Kenya: Police must not use lethal force against opposition supporters
|Publication Date||17 November 2017|
|Cite as||Amnesty International, Kenya: Police must not use lethal force against opposition supporters, 17 November 2017, available at: http://www.refworld.org/docid/5a128a384.html [accessed 15 December 2017]|
|Disclaimer||This is not a UNHCR publication. UNHCR is not responsible for, nor does it necessarily endorse, its content. Any views expressed are solely those of the author or publisher and do not necessarily reflect those of UNHCR, the United Nations or its Member States.|
Kenyan police must stop firing live ammunition during opposition protests and instead protect all people gathering in public, said Amnesty International today amid running battles in which three opposition supporters are feared to have been shot dead.
"We have received reports of at least three deaths, and live TV footage shows another man being shot in the leg. Firearms can only be used when strictly unavoidable in order to protect life," said Abdullahi Halakhe, Amnesty International's East Africa Researcher.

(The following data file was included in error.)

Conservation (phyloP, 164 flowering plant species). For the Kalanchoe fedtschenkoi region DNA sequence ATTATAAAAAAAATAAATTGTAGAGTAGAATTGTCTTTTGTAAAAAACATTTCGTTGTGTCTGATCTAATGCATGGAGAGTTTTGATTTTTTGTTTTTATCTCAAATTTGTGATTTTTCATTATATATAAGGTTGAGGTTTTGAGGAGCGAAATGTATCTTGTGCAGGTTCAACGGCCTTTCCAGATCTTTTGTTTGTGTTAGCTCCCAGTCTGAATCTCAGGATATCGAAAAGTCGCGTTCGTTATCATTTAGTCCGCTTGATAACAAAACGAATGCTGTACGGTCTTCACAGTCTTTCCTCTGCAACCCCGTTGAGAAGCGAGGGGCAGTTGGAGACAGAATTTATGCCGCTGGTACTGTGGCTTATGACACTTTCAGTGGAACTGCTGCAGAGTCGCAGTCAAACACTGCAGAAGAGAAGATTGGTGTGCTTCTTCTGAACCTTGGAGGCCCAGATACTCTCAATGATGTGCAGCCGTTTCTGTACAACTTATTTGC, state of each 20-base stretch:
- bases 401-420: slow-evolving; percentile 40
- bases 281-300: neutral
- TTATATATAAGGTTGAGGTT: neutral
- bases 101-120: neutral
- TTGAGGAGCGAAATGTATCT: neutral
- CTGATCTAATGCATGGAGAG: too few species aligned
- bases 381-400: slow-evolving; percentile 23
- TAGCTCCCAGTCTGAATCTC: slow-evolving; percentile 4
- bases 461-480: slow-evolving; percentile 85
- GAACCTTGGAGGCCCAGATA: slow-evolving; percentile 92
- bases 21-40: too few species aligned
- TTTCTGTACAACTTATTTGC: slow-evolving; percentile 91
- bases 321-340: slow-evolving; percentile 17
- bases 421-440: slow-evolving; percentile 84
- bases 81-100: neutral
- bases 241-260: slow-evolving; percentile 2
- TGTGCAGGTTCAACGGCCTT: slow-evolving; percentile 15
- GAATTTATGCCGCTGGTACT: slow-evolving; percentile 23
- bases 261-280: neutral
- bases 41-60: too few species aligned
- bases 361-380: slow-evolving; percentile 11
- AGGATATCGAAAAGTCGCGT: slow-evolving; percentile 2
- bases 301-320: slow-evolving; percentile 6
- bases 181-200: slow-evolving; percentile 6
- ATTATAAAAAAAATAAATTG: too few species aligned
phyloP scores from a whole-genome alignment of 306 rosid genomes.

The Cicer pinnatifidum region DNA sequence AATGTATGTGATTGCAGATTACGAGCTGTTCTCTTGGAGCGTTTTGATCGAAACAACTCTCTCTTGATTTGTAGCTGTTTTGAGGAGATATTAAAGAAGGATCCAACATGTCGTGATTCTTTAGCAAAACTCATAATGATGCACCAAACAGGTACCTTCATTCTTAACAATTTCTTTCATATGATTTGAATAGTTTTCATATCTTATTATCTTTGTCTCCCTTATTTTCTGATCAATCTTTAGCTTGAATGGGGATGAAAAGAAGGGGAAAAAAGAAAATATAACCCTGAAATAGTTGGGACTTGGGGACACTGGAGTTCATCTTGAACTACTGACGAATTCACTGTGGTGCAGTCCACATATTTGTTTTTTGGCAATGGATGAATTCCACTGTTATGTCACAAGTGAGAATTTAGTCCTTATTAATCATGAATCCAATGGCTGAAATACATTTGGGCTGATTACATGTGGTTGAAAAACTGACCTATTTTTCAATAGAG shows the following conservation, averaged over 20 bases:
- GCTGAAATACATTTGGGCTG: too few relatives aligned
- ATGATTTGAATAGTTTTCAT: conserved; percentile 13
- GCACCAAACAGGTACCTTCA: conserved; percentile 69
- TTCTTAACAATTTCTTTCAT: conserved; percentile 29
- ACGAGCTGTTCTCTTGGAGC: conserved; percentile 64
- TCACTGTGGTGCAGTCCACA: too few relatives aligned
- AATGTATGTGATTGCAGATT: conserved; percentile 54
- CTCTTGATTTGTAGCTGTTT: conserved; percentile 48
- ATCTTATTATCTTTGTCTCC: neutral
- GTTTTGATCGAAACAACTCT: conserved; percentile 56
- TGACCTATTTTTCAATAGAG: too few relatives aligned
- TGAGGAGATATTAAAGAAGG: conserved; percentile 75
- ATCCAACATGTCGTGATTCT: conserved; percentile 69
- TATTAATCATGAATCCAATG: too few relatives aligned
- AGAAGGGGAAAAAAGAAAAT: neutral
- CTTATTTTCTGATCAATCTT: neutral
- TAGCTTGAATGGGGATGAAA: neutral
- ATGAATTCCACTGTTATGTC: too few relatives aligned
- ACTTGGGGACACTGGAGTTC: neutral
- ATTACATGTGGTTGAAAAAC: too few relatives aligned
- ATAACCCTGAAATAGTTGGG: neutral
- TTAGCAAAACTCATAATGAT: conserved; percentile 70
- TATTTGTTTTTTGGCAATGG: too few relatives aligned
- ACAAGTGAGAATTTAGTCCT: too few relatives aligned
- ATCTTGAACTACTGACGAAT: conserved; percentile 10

"The indiscriminate use of live ammunition is totally unacceptable. Firearms must never be used to disperse crowds."
According to Amnesty International research, at least 66 people have been killed by police in election-related violence since August. At least 33 of them died in the aftermath of the 8 August elections and another three were killed during the October re-run.
The opposition supporters were trying to get to Uhuru Park in downtown Nairobi, where they expected Raila Odinga to address them, just hours after he had returned from an eight-day trip to the US.
Odinga boycotted October's presidential election re-run describing it as a sham and has since launched a civil disobedience campaign to push for electoral reforms and a repeat election early next year. Uhuru Kenyatta was declared the winner of the poll, but the Supreme Court is due to rule on the validity of his victory on 20 November.